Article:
Preview: Flow Features Drive Salesforce’s Newest Marketing Application

The Flow team has been working with Marketing Cloud to add Flow-powered journeys to next-generation Marketing features and services. The first capabilities are rolling out in Summer ’23. To access them, you’ll need a Salesforce org based on the newly renamed Starter Edition (This is the edition that previously was named Salesforce Easy and before that Salesforce Essentials). (The link above provides trial orgs, but as of this writing they have not yet been upgraded to Summer ’23).

Flows are accessible outside of Setup in Starter Edition

Start Edition is the first place where you can build flows as a non-Admin ‘citizen. Here, you can see that Flows are one of the tools that are available to marketers from outside of Setup.

When you select Flows here, you aren’t taken to Setup, but to a standard list view:

When flows that support citizen building are saved, a data record is generated alongside the traditional flow setup object that contains the flow’s metadata. These two objects are kept in sync automatically. It’s the data records that are being shown in the list view above.

One reason for introducing this object duality is to enable sharing rules and other sharing infrastructure to be applied to the flow creation process. For more information, see the Citizen Flows section, below.

Flow-Based Marketing Journeys

Starter Edition features a new Marketing service centered around Campaigns. When you create a Campaign, this is what you see:

The top ‘Single Email’ choice is an wizard that autogenerates a simple email send using this UI:

This user experience is essentially a specialized flow generator, and you can go to the Flow list and see the underlying flow:

You can open it directly and modify it:

The Send Email Message added to these marketing campaigns is a new action that makes use of a brand new messaging service that rides on top of Data Cloud. Here’s what the configuration looks like for this action:

Some of the characteristics of the new Send Email Action:

It’s designed to do all of its addressing in the mechanisms used by professional marketing. So instead of specifying specific To and CC addresses, it will use the segment of database contacts specified in the Start element (see below). Instead of using a Body text field, it expects an email template to be created and specified.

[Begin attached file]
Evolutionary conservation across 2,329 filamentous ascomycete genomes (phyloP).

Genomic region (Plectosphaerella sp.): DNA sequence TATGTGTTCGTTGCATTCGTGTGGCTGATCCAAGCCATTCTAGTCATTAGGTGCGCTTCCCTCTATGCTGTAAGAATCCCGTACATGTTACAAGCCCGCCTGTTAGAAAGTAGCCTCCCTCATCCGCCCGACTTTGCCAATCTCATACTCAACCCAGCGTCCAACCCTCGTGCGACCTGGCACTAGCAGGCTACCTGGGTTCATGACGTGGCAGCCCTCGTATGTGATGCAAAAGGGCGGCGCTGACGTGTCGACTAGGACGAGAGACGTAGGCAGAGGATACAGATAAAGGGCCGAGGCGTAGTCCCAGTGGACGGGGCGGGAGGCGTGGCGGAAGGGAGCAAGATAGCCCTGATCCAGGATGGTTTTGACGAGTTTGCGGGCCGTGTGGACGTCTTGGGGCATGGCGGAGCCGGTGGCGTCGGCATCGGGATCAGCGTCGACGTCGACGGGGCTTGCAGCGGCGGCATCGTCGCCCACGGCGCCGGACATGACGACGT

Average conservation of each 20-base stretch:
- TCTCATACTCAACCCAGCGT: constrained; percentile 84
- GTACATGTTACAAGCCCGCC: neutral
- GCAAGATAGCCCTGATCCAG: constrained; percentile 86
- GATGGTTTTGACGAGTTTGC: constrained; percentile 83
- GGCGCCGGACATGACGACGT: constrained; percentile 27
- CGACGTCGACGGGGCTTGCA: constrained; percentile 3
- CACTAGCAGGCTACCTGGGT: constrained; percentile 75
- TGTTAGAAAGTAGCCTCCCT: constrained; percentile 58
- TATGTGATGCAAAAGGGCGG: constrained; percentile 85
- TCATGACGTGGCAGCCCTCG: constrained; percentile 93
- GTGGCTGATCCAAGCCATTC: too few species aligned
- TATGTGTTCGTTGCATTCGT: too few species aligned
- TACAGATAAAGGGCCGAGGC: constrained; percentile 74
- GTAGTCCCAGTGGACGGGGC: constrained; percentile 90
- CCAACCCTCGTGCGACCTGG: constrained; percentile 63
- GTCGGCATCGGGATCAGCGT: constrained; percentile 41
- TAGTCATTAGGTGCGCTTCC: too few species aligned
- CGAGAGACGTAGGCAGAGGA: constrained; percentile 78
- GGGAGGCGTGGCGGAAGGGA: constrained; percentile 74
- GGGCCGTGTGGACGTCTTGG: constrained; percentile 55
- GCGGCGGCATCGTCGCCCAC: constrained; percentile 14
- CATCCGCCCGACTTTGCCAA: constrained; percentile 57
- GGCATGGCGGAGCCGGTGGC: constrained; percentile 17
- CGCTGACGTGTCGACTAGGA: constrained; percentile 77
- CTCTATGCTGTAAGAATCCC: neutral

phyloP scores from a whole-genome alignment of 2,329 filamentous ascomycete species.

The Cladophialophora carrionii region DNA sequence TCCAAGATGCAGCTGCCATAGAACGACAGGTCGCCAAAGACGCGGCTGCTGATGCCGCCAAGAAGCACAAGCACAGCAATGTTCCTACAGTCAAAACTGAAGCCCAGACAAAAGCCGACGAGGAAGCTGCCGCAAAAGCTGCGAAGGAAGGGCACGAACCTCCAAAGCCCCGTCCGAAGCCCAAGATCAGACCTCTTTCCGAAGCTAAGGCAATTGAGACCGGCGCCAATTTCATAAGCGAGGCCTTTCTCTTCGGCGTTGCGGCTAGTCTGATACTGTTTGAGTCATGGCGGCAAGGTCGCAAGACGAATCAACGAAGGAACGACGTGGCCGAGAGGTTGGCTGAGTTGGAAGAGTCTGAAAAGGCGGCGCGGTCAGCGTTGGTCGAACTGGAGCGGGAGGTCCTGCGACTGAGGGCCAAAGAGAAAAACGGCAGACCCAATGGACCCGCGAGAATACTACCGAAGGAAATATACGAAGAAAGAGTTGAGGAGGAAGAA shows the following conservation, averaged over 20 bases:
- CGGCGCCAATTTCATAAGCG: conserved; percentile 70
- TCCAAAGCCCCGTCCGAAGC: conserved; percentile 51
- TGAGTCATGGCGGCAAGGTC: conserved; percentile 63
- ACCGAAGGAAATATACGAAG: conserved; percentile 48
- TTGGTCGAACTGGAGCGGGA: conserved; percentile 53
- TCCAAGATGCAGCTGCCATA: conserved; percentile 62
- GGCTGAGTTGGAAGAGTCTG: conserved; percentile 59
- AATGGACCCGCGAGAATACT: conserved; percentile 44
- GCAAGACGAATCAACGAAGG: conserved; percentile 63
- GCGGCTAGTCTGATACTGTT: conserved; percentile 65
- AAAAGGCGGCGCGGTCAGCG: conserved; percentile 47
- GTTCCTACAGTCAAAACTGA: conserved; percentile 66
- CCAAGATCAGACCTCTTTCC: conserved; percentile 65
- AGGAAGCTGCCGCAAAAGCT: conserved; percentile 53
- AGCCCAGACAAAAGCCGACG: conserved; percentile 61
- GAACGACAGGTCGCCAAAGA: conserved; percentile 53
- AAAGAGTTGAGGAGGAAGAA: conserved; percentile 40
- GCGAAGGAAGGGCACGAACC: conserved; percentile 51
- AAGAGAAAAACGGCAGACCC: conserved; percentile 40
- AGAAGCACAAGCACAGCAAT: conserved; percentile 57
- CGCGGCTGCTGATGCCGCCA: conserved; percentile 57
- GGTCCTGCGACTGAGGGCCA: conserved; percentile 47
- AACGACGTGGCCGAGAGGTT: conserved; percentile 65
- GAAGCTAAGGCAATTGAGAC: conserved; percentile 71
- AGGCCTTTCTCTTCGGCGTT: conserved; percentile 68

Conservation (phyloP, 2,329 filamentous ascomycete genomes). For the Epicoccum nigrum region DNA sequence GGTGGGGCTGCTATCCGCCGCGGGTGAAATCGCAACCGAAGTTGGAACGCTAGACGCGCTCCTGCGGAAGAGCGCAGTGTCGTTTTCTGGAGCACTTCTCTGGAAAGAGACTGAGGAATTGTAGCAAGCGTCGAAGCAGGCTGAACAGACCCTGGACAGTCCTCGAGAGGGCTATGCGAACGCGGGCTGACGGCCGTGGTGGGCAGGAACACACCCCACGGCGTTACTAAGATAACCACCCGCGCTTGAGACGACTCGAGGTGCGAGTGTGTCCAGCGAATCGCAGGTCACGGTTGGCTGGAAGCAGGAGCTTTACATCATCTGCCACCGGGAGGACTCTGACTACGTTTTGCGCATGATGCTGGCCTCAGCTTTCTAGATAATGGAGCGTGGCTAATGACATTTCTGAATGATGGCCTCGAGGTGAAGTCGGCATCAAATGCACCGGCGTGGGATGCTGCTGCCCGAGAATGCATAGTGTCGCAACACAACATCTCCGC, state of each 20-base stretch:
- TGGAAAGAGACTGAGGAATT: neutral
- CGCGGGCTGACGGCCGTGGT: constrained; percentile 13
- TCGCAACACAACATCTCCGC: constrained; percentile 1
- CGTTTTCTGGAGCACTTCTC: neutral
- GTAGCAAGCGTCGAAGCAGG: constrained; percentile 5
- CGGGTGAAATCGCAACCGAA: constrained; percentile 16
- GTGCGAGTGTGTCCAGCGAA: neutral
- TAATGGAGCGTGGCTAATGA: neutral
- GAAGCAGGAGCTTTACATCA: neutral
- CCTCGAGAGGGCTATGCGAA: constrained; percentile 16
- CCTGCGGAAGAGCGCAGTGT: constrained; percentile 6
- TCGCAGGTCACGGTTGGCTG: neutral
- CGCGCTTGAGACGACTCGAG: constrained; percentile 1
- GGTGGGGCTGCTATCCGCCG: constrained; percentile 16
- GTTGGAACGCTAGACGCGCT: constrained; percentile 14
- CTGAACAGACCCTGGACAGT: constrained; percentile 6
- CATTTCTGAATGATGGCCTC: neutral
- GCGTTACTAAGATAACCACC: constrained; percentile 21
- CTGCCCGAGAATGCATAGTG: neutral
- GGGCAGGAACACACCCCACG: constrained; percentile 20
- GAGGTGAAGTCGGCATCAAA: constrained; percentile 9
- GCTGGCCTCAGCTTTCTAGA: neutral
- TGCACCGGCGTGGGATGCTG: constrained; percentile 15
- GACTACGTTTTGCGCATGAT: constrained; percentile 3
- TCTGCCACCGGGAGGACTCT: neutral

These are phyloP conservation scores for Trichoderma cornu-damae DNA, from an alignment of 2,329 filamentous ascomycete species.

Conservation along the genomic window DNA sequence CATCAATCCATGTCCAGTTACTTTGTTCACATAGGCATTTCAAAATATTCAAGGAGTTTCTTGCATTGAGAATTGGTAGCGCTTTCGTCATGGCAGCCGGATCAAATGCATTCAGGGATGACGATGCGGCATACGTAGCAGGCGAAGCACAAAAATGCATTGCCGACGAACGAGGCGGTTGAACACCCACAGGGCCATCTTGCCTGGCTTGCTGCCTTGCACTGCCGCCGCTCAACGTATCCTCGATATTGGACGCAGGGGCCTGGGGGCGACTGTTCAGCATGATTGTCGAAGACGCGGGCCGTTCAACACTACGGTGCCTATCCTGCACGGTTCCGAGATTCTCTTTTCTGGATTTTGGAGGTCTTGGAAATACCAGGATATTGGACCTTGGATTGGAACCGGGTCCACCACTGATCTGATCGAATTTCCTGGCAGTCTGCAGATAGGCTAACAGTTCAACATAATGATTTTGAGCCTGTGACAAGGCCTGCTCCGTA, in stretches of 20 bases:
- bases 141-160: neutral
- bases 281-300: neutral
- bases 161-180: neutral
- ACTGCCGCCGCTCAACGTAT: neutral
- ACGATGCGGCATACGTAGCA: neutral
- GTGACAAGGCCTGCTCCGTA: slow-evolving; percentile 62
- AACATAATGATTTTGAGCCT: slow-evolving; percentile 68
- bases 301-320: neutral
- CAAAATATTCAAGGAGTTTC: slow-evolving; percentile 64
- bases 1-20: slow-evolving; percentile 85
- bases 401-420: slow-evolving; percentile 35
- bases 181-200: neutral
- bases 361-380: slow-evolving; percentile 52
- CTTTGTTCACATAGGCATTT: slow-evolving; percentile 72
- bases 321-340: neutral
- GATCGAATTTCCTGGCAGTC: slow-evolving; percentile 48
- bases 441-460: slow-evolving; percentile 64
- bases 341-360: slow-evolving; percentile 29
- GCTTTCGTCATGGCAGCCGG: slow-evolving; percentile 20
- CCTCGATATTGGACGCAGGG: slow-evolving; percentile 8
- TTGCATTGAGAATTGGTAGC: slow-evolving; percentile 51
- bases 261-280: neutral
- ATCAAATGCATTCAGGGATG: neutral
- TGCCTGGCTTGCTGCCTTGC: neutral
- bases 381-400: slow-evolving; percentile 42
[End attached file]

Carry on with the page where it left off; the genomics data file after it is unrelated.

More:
It includes Einstein Send Time Optimization, which uses Einstein to recommend the appropriate send time for each contact in the segment.

The underlying messaging system support engagement events for clicks and opens.

Here’s what the Segment section of the Start element looks like when the trigger is a Segment-Based trigger:

Clicking on Edit Segment Rules, as shown here:

…will take you to the Segment Builder in Data Cloud:

This is part of what was introduced as Genie at Dreamforce last year and is now introduced as Data Cloud.

So, putting the above sections together: When you buy Starter Edition, you get marketing as part of the package, including a customer data platform, powerful segmentation capabilities, and flow-based journeys. In subsequent releases, the marketing feature set will get richer and will become available beyond Starter Edition and gradually grow to meet the most demanding enterprise marketing needs.

Citizen Flow Building (Only in Starter Edition in Summer ’23)

In Starter Edition in Summer ’23 it is for the first time possible to create flows without being a Salesforce Admin. Traditionally, opening Flow Builder and saving flows has required the Manage Flows permission and this provides the ability to create flows that run in System Mode. Customers have been asking for ways to enable non-admins like marketers to create and edit flows in a protected way. The first deployment of this citizen flow creation is coming in the new Marketing application in Starter Edition in Summer ’23.

Key user experience differences